Scar Tissue

A woman with scarring on her body.

Scar tissue can form whenever there is an injury. These injuries can arise from an accident, burn, or surgery just to name a few. In the healing process, normal tissue is replaced by denser, fibrous tissue to ensure the continuity of whatever was injured.

However, sometimes in the healing process, the laying down of scar tissue can create pulls on surrounding structures like muscles and ligaments, especially without proper followup through physical therapy. Another one of those structures is the fascia, or connective tissue. Think of your fascia as a sweater but in the form of a onesie, spanning your entire body. Create a knot in the sweater at your ankle (from say, a severely rolled ankle playing basketball) and you might be able to trace the tension it puts on the links of the sweater all the way up to the pelvis, the shoulder, or the head. You may end up having symptoms in any one, or all, of those areas when in fact those symptoms are coming from the pull applied by the formation of scar tissue in your ankle. Working on any of the symptomatic areas alone would not suffice.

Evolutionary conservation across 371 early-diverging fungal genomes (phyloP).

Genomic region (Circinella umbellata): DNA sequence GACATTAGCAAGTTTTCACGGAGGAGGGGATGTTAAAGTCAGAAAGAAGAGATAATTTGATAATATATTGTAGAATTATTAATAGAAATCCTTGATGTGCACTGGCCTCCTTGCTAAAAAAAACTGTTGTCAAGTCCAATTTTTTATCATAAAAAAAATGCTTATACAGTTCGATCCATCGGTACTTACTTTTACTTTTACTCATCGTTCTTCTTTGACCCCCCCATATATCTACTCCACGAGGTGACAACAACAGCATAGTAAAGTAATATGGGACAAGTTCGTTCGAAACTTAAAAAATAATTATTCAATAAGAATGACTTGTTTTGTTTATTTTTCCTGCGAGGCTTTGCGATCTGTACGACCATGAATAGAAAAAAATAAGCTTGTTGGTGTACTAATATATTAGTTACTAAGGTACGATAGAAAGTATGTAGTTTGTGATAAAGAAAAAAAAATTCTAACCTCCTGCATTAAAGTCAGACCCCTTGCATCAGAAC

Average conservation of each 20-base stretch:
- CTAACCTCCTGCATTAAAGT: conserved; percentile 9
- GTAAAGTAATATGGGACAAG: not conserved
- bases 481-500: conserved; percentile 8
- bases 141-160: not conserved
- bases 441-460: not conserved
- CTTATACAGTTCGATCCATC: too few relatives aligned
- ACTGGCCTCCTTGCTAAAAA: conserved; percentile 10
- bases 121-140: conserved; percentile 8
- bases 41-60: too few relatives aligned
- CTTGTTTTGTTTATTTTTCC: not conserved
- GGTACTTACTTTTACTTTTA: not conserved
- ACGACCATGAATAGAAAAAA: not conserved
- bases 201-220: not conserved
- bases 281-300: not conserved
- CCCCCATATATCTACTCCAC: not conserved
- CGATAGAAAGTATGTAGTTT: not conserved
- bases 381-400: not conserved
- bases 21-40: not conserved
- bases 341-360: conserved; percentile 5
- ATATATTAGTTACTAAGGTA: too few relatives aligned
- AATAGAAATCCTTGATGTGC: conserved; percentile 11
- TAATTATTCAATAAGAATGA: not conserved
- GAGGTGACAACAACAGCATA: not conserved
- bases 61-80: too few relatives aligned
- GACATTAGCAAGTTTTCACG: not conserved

The formation of scar tissue also resembles a game of "pick up sticks" (For those not of age, you can google it for images!). Normal, healthy tissue often looks more like those sticks lined up parallel to each other, but scar tissue looks like you threw the sticks on the ground haphazardly, as if starting the game.

Myofascial release and massage do not remove scar tissue but do help to re-align the "sticks" so that the scar tissue becomes more functional and in turn creates less of a pull going outward through the "sweater" of the body. This then makes the body as a whole more functional, increasing range of motion and reducing pain.

It's been said that "no scar should go unevaluated" as any single one "could be just the tip of the iceberg". -John F. Barnes